Cost:
14 000 Sl icon.png
340 Ge icon.png
Mod arrow 0.png
Mods pilon bomb.png
Mk82
Research:
9 100 Rp icon.png
Cost:
14 000 Sl icon.png
340 Ge icon.png
Mod arrow 0.png
Mods pilon block rocket.png
LAU-3/A
Research:
9 100 Rp icon.png
Cost:
14 000 Sl icon.png
340 Ge icon.png
Mod arrow 1.png
Mods weapon.png
aden_new_gun
Research:
13 000 Rp icon.png
Cost:
20 000 Sl icon.png
490 Ge icon.png
Mods pilon bomb.png
M117
Research:
13 000 Rp icon.png
Cost:
20 000 Sl icon.png
490 Ge icon.png
Mod arrow 0.png
Mods gunpods.png
Gun pod SUU-23/A.
Research:
11 000 Rp icon.png
Cost:
17 000 Sl icon.png
410 Ge icon.png
Mod arrow 0.png
Mods pilon bomb.png
Mk83
Research:
11 000 Rp icon.png
Cost:
17 000 Sl icon.png
410 Ge icon.png
Mod arrow 0.png
Mods pilon block rocket large.png
LAU-10/A
Research:
11 000 Rp icon.png
Cost:
17 000 Sl icon.png
410 Ge icon.png
Mods ammo.png
M60_belt_pack
Research:
15 000 Rp icon.png
Cost:
23 000 Sl icon.png
560 Ge icon.png
Mods pilon bomb.png
Mk84
Research:
15 000 Rp icon.png
Cost:
23 000 Sl icon.png
560 Ge icon.png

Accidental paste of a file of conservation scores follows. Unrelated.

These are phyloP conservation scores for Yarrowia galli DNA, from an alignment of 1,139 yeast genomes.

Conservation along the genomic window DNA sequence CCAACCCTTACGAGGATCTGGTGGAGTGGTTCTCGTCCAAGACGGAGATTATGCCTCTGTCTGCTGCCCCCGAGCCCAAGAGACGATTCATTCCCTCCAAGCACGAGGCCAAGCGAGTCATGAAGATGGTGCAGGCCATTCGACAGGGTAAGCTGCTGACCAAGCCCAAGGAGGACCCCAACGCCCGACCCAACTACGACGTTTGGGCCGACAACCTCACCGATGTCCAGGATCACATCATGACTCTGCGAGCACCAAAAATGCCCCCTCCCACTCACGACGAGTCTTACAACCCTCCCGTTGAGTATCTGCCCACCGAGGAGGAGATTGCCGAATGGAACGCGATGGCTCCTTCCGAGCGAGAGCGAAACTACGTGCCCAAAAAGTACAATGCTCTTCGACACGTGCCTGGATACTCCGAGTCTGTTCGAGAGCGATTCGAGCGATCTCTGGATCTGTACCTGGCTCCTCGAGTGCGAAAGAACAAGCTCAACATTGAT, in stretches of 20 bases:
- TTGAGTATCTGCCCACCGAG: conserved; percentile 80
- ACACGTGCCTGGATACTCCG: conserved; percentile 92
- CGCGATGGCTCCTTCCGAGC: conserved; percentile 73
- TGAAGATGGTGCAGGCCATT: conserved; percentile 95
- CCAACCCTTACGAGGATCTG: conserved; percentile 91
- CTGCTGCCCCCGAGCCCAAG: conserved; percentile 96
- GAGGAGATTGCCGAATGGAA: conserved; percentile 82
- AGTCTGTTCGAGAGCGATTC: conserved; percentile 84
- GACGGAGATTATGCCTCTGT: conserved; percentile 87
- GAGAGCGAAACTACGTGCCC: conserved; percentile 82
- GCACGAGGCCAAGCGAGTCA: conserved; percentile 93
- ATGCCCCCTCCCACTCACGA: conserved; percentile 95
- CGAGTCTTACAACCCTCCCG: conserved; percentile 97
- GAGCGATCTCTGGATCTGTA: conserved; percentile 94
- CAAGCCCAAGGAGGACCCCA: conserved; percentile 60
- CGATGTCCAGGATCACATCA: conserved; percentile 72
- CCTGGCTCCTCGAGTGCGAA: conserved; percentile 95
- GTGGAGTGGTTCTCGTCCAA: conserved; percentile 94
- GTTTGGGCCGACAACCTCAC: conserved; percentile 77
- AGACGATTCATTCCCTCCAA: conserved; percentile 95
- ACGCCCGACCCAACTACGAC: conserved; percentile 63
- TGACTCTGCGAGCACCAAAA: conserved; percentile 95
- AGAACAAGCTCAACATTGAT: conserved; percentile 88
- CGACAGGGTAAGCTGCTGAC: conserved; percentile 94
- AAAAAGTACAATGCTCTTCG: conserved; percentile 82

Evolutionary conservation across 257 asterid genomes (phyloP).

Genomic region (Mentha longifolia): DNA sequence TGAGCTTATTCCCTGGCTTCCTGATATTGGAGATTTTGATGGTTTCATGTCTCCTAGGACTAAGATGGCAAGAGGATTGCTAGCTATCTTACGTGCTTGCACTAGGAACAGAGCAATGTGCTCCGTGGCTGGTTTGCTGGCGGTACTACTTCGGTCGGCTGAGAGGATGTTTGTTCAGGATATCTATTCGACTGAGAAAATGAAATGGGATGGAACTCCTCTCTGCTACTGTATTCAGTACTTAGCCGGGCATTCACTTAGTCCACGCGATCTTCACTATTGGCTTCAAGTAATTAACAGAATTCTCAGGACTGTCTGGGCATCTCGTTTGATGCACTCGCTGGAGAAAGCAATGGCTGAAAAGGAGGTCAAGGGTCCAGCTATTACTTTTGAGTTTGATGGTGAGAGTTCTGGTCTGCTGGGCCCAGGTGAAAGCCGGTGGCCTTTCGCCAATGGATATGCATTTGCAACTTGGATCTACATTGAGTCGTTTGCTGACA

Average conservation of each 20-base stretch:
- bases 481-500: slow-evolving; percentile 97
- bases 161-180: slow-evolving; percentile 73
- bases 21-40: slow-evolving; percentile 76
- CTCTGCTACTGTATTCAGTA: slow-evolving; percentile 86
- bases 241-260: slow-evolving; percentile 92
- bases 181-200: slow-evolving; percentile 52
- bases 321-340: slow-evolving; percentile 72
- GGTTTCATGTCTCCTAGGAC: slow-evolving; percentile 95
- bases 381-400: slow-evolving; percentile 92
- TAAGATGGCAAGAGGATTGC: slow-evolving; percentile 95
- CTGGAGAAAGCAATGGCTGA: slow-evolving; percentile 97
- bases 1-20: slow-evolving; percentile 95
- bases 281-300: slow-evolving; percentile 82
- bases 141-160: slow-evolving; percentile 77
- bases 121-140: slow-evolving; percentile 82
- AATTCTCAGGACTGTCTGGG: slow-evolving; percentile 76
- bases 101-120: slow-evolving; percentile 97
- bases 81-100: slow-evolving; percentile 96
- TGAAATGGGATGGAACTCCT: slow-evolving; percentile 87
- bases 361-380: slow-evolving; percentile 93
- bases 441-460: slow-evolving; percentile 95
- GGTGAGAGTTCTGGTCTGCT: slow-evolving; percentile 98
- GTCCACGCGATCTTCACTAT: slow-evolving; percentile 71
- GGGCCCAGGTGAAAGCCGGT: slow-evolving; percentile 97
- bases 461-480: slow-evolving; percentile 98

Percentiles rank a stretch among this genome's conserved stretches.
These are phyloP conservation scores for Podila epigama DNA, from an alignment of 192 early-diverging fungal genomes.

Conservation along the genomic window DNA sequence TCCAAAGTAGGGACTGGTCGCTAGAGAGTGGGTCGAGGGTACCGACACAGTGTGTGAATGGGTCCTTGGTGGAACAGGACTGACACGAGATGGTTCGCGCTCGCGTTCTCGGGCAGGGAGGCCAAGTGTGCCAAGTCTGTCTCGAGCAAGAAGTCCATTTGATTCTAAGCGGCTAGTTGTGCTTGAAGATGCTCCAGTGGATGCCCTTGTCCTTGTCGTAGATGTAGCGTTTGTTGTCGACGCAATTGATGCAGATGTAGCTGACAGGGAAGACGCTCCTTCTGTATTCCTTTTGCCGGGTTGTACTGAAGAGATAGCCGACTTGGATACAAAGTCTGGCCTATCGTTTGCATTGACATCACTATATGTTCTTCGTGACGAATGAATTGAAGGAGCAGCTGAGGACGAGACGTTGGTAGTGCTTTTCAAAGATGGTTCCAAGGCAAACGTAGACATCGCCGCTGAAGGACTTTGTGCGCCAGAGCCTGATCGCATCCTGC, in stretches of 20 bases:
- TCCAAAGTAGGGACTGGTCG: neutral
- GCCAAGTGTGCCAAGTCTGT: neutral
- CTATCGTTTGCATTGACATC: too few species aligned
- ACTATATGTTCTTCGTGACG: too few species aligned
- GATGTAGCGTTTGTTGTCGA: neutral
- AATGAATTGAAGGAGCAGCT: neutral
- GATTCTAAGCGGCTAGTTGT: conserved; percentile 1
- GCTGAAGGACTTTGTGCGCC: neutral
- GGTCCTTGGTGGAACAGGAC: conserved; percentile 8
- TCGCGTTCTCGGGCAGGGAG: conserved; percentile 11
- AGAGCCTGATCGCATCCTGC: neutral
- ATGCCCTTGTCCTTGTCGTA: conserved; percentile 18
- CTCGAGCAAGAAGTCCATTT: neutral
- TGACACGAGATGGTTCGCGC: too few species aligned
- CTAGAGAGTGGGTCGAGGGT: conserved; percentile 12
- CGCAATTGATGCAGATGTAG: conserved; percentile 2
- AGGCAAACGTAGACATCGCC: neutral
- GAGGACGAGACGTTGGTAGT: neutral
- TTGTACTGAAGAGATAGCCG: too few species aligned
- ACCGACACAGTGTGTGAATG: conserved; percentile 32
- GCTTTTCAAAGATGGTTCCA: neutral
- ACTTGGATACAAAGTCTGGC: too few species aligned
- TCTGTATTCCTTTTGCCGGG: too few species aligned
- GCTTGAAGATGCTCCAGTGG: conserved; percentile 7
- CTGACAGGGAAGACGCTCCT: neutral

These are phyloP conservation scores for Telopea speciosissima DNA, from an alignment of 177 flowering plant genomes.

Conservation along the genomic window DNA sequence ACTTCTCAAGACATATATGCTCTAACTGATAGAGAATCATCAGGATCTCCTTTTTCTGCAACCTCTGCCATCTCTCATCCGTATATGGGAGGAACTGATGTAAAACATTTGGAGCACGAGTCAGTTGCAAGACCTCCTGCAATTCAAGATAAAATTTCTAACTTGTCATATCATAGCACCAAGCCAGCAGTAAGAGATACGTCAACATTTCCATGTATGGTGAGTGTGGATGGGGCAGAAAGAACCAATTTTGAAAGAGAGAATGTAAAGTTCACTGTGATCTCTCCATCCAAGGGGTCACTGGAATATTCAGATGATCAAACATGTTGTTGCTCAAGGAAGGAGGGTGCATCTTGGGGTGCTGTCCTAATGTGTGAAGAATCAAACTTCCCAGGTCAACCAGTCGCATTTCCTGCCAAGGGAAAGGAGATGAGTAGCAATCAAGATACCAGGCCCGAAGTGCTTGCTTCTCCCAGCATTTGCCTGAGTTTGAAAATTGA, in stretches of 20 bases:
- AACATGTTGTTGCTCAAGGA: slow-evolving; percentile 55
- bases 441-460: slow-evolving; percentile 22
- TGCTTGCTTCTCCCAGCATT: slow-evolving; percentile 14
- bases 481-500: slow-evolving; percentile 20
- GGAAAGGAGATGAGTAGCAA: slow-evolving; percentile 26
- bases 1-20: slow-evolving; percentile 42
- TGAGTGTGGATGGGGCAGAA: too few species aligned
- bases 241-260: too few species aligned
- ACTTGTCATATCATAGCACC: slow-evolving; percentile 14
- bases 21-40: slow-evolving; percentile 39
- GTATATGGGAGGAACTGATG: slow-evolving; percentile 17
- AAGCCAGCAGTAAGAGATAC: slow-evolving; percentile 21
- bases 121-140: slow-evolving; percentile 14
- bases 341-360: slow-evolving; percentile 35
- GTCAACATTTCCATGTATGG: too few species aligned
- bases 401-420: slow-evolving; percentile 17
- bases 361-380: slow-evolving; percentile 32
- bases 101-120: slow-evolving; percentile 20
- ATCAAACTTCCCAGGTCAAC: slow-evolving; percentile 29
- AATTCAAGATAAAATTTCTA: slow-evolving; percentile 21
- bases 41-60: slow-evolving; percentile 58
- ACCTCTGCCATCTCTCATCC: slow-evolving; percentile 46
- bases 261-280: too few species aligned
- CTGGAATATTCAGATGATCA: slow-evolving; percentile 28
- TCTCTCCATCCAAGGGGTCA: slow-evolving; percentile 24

Mods air to air missile.png
AIM-9G
Research:
15 000 Rp icon.png
Cost:
23 000 Sl icon.png
560 Ge icon.png

Armaments

Offensive armament

Main article: DEFA 552A (30 mm)

The Nesher is armed with:

  • 2 x 30 mm DEFA 552A cannons, belly-mounted (140 rpg = 280 total)

The twin 30 mm are a great tool to use for intercepting close range enemy aircraft. The 30 mm are also mounted centrally, making it easier to aim without having to level out your wings to fire. The DEFA 30 mm will make short work of any aircraft attempting to dogfight, though their slow velocity and rate of fire can make it difficult to hit the target.

Suspended armament

The Nesher can be outfitted with the following ordnance:

1 2 3 4 5 6 7
Hardpoints Nesher.png
20 mm GAU-4 cannons (1,200 rpg) 1 1
500 lb LDGP Mk 82 bombs 2, 3 1 5 1 2, 3
500 lb SAMP Mk 82 250 Snakeye bombs 3 1 5 1 3
750 lb M117 cone 45 bombs 2, 2 1 1 2, 2
1,000 lb LDGP Mk 83 bombs 2 1 1 2
2,000 lb LDGP Mk 84 bombs 1 1
FFAR Mighty Mouse rockets 38 38
Zuni Mk32 Mod 0 ATAP rockets 8 8
AIM-9D Sidewinder missiles 1 1
AIM-9G Sidewinder missiles 1 1
Shafrir 2 missiles 1 1
880 l drop tanks 1
Default weapon presets
  • 1 x 880 l drop tank
  • 2 x Shafrir 2 missiles
  • 2 x AIM-9D Sidewinder missiles
  • 2 x AIM-9G Sidewinder missiles
  • 11 x 500 lb LDGP Mk 82 bombs (5,500 lb total)
  • 13 x 500 lb SAMP Mk 82 250 Snakeye bombs (6,500 lb total)
  • 6 x 1,000 lb LDGP Mk 83 bombs (6,000 lb total)
  • 6 x 750 lb M117 cone 45 bombs (4,500 lb total)
  • 2 x 2,000 lb LDGP Mk 84 bombs (4,000 lb total)
  • 2 x 20 mm GAU-4 cannons (1,200 rpg = 2,400 total)
  • 16 x Zuni Mk32 Mod 0 ATAP rockets
  • 76 x FFAR Mighty Mouse rockets

Shafrir 2

The Shafrir 2 is a missile comparable to AIM-9D, although it has an uncaged seeker that can be used best at shorter ranges. When it comes to burn time, range, acceleration and G-tolerance, both missiles are comparable.